She lived on the edge of the town, so that her views, at least in one direction were not obstructed.
This view, for example, could be seen from her bedroom.
The road has been up-graded and is much used today. When she lived there it probably didn’t have much traffic. Here is a painting she did of this road in winter.
The surrounding landscape is remarkably like her paintings.
Even parts of her house are represented in her work.
Before heading to her house I checked out the Georgia O’Keeffe Museum in Santa Fe, and was happy to find her paintbox and brushes.
When Monet died, his step-daughter Blanche took over his home in Giverny. Once she died the place was passed to his son Michel, who had no interest in it, preferring to be on safari in Africa. Trees grew up in the large studio where some of his last paintings were still stored and Monet’s Japanese prints still hung on the walls. I knew people in Giverny who used to rummage through the house when they were kids. Much was stolen form the place, but not Monet’s paintings, nor the Japanese prints. When the house was restored, so were the prints. The influence of these prints on Monet’s work, and the work of the Impressionists cannot be overstated. At each juncture in Monet’s career, he returned to the Japanese for inspiration. (I will give some specific examples in later posts.)
I was fascinated by this connection and on my first trip to Japan I visited the southern end of Japan where the Dutch traded with the Japanese. There are several stories about how Monet first came into contact with the prints, but one is that while staying in Holland to avoid the draft during the Franco-Prussian War, these prints were used to wrap his groceries. he was so taken with them that he returned to the store and picked up a pile of them. Once you learn the process that goes into these prints, with each one taking up to a month to produce, you soon see that even when they were more common, it is unlikely that they would be used as ballast in a ship.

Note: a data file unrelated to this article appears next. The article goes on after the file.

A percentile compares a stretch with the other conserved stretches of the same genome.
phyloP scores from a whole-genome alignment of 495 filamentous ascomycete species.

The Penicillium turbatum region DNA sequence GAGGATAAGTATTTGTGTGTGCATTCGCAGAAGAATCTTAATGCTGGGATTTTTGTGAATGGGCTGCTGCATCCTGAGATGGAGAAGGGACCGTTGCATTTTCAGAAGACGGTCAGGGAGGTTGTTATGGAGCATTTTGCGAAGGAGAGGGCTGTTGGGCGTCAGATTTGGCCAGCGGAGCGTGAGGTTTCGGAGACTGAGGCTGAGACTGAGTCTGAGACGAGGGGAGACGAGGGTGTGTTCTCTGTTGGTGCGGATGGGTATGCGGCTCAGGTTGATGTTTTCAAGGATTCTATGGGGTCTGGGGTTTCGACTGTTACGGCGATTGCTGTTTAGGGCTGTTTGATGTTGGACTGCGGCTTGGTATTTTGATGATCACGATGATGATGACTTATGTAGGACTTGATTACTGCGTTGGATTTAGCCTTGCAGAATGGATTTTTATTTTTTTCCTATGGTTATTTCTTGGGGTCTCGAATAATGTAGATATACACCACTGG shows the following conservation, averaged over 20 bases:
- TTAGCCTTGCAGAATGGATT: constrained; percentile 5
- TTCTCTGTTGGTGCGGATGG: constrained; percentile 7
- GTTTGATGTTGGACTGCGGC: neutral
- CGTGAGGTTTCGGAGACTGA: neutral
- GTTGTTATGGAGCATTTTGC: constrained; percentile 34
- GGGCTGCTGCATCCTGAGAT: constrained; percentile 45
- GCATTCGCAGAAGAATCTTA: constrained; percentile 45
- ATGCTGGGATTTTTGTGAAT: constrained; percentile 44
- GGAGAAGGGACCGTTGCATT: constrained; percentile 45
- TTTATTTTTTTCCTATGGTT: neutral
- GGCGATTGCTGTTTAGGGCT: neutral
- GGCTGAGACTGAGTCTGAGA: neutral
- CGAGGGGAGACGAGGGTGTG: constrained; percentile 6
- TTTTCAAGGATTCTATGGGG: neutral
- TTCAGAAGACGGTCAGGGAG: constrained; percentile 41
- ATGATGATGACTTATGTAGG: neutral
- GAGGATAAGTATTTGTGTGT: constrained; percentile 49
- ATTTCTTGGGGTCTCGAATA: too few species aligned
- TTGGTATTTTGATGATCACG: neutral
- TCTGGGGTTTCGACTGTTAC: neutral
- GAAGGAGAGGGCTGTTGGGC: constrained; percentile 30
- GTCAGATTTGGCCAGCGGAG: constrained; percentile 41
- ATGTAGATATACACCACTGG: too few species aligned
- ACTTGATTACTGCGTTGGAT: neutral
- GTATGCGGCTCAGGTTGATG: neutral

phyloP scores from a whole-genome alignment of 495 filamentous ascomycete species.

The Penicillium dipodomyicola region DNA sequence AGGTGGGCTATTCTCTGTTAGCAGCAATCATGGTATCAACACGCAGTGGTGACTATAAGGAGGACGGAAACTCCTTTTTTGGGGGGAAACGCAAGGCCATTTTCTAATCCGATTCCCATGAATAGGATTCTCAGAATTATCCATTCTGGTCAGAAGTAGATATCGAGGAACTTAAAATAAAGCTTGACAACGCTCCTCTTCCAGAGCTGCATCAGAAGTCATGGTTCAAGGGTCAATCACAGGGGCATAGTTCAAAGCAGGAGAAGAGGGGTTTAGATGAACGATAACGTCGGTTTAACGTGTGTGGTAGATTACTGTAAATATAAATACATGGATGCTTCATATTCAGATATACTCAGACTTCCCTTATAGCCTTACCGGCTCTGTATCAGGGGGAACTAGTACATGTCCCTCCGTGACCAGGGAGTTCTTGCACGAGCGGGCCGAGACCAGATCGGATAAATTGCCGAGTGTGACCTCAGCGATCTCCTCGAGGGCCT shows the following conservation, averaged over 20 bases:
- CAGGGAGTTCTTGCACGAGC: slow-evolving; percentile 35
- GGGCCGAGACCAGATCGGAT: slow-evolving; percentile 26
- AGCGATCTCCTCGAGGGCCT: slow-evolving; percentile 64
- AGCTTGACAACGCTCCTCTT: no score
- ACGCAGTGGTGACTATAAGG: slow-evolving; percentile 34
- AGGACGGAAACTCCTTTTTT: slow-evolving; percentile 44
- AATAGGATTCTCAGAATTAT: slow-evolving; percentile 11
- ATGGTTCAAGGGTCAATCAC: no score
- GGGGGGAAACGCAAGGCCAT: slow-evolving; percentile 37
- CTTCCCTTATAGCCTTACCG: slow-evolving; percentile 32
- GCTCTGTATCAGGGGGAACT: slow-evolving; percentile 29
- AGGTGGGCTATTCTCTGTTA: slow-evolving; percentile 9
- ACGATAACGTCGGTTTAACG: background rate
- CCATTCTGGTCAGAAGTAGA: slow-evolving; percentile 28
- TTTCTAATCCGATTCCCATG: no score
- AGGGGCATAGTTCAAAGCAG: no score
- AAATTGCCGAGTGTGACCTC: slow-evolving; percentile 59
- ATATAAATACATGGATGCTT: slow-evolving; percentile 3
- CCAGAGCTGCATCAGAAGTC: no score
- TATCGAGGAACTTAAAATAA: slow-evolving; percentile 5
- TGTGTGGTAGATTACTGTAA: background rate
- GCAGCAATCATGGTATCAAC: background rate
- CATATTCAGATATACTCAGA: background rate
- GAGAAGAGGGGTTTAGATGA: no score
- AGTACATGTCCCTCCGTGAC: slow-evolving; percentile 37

Here is a wonderful film about Canadian David Bull, who upon seeing his first Japanese prints decided that he had to learn how to do these. After some trial and error he packed up his family and moved to Japan, where he sought out master printers who would teach him the trade. Now, more than 20 year later, he is still in Japan. This film shows the process in some detail and helped me really appreciate what went into these amazing prints. http://woodblock.com/press/woodblock_shimbun.php?storyid=tv45
“For sixty years Pat Adams has approached painting with an empiricist’s concern for the nature of visual form and the intimist’s sensibility that addresses the layered complexity of being. With abstract paintings characterized by seductive colors and richly encrusted surfaces, Pat seeks to bring from her “gatherum of quiddities” – that stew of unnamed qualities – a visual situation that bestirs contemplation.”
Pat Adams (b. 1928), That is to Say, 2010, oil, isobutyl methacrylate, pencil and crayon on paper mounted to panel, 19 x 24 inches, courtesy of the artist
From 1973 through 1976 Pat Adams was my professor at Bennington College. Pat already had 20 years of experience as a serious artist, showing in New York and collected by museums. The “landscape” for women artists was not an open one. The art world was both smaller and fairly closed to women. Things were changing, but most advances were hard won. I’m not really prepared to talk about what Pat was up against. All I can tell you is that until the 1980s, I believe, only two women had had a one person shows at the Guggenheim — Helen Frankenthaler and Helen Frankenthaler.
Seeing Pat’s paintings today I wonder why I didn’t know them better; why I wasn’t more aware of what she was thinking; what her process was; what battles she was waging on canvas. This retrospective at The Bennington Museum gave me a chance to experience her work and also see some of her materials: things she was looking at, tiny drawings she compiled endlessly in her notebooks. It was a revelation.